Right choice dating
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I wouldn’t, in other words, have made it work the minute he was ready, over the span of 30 years, forward and back. With him, I borrow the words of Priebe:“When it comes to you, I’d wade through limitless eras and time zones and alternate realities and Universes trying to find you. The only time someone else other than your partner would even look like the “right” person is when your current person isn’t, as defined by the above.I’d wait for decades or ages or centuries or lifetimes. But the brilliant thing is, I don’t have to do any of that. So: either they were “right” or at least one of you didn’t build and foster and commit to the relationship, but either way.
Maybe I was just at a point in my life where he made sense — maybe he just happened to be what I was looking for, but I doubt it.The flakey “fuck boy,” before we’re serious about settling down.These are people we date when we’re (consciously or subconsciously) prioritizing other things, or trying to get our needs met indirectly. There will be people who represent what you need most at that point in your life; people who look and feel like living and breathing manifestations of what you want.Like the flaky musician when we just need a little music, the person we have nothing in common with (including life goals and values) when we want to be brought out of our shell.There are dudes I dated at different points in my life that I dated simply because they offered what I needed at the time.
The high school sweetheart, the hippie slash bad-poet ski bum after him (who introduced me to Real Music from the 70s), the aspiring musician who made me laugh, the mechanic slash art director who , the dude I met while studying abroad in London, the midwestern banker, and several engineers. I never dropped everything to “make it work” with a dude.
If you value harmony, the “right” choice is the one with fewest hurt feelings and least disruption to the peace in your life.
If you’re someone who sees life (and other people in it) as fluid, you may not see partners as static, one and done, til-death-do-us-part commitments, but rather companions in life to the extent that it’s mutually enjoyable, and in that case the “right” choice is whichever one that supports your personal journey.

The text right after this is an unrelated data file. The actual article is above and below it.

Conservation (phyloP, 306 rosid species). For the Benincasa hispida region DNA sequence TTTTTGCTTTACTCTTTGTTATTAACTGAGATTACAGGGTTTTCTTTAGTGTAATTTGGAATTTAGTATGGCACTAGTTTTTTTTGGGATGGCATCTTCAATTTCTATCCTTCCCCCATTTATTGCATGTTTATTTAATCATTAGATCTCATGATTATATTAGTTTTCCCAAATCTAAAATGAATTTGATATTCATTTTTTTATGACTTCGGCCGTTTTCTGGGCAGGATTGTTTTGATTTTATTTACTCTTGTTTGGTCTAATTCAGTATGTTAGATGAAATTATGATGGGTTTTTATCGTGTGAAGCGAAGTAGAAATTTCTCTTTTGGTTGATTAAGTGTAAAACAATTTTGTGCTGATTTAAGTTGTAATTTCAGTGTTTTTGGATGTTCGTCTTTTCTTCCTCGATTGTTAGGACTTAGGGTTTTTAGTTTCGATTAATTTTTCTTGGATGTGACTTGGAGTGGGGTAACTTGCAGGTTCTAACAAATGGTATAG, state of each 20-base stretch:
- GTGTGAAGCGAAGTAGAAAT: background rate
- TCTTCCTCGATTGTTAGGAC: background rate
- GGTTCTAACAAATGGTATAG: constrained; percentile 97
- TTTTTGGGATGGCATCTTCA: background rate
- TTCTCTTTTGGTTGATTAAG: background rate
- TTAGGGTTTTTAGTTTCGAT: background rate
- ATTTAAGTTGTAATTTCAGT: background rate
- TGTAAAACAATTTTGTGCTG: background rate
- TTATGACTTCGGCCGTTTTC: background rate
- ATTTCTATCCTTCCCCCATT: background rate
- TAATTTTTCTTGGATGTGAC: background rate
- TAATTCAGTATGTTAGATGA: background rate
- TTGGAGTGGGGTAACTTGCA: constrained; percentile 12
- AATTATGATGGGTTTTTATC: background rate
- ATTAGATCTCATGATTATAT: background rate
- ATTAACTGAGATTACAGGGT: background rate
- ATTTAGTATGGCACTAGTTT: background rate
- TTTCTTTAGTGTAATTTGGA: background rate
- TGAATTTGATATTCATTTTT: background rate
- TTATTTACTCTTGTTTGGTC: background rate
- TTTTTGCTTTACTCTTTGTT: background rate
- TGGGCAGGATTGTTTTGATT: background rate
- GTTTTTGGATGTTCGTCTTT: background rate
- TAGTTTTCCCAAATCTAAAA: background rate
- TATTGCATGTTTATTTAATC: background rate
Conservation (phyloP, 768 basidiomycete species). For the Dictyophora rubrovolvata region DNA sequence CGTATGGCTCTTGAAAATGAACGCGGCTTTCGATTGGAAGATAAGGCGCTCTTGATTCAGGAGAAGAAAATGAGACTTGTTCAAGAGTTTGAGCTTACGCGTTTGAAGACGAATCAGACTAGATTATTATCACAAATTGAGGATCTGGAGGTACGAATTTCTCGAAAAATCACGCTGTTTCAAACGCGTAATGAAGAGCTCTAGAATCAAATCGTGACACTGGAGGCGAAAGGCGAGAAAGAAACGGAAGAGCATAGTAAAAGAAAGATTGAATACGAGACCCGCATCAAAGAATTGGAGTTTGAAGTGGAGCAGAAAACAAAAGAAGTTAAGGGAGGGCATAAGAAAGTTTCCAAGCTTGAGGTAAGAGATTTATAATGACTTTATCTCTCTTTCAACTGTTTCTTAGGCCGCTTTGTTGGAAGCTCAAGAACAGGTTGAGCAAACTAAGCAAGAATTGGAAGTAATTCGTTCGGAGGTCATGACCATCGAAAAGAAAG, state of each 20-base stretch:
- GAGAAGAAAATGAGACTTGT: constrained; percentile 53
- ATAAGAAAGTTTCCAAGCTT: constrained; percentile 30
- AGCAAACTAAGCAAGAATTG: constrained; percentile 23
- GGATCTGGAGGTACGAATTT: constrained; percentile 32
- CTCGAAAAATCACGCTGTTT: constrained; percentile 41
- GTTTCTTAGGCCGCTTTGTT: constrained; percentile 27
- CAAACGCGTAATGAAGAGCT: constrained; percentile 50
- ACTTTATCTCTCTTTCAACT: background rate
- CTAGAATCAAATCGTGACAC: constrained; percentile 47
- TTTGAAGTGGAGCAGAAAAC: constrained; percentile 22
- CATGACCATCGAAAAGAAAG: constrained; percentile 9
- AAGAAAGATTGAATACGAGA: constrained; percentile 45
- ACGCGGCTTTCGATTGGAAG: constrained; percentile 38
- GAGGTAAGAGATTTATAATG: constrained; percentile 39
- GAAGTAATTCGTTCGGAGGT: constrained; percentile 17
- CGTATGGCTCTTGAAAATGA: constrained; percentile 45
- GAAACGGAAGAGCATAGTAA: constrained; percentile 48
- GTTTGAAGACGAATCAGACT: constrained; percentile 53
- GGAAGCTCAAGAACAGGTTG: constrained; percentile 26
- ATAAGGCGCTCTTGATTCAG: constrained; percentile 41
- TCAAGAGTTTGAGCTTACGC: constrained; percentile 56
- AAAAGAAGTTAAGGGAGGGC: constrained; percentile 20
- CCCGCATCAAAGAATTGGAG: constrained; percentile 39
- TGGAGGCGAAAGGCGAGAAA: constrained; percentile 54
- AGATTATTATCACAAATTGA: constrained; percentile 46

I could have made all kinds of excuses — about the weather, “The right people are timeless.
The right people make you want to throw away the plans you originally had for one and follow them into the hazy, unknown future without a glance backwards.
Looking back, I see the context on a lot of them: how I dated logical dudes when I was using “logic” as a defensive mechanism (overcompensating for withdrawing from people.) I dated “doers” when I needed help getting out of my own head; a sensitive adventurer when I wanted someone to show me “all the human feels.”And I’d never date any of these dudes again — even the one or two I may have mourned by sighing: “if only we’d met in the future.”Because that’s all make believe. Saying that the timing is wrong is saying nothing more than ‘You aren’t worth any inconvenience.’”It’s not “time,” sweetie, and it’s not space. More fighter than lover, I’m the type of person who deliberately throws a monkey wrench into a perfectly good thing — and, looking back, this was always pure and obvious deliberate sabotage. I let one boyfriend think I was moving across the country with him, and then didn’t follow him until a year later — and only after I laid the decision out in spreadsheet, careful to reassure myself that I was doing it for me and not for him.